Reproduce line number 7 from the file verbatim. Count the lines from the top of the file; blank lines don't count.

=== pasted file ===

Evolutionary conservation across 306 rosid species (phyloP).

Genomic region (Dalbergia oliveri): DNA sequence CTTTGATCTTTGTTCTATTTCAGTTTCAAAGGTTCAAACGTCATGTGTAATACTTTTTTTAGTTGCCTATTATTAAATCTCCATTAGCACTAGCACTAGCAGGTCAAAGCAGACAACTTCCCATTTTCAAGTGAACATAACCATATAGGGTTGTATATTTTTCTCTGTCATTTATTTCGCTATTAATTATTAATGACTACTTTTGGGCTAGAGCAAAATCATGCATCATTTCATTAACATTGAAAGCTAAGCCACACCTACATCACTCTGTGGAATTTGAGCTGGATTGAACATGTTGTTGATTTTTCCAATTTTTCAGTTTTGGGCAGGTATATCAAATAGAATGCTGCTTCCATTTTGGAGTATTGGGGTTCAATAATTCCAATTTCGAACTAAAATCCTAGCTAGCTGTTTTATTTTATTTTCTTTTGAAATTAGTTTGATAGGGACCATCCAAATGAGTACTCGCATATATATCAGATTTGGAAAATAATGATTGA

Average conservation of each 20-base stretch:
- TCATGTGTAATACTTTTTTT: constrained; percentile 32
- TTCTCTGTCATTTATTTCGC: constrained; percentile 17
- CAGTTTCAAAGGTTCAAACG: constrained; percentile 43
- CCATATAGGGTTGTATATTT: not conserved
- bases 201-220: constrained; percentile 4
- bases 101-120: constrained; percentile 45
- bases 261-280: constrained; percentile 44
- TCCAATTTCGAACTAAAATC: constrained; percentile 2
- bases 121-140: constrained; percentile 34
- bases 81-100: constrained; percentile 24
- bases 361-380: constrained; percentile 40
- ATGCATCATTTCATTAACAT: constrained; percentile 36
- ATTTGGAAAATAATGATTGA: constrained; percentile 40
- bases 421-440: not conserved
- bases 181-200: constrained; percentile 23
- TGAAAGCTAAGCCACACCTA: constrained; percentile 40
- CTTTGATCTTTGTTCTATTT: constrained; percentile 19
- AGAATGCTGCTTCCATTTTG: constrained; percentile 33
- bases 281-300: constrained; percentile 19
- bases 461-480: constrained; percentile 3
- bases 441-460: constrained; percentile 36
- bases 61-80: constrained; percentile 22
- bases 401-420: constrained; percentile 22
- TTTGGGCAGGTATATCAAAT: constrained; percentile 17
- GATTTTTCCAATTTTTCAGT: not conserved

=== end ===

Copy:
- CCATATAGGGTTGTATATTT: not conserved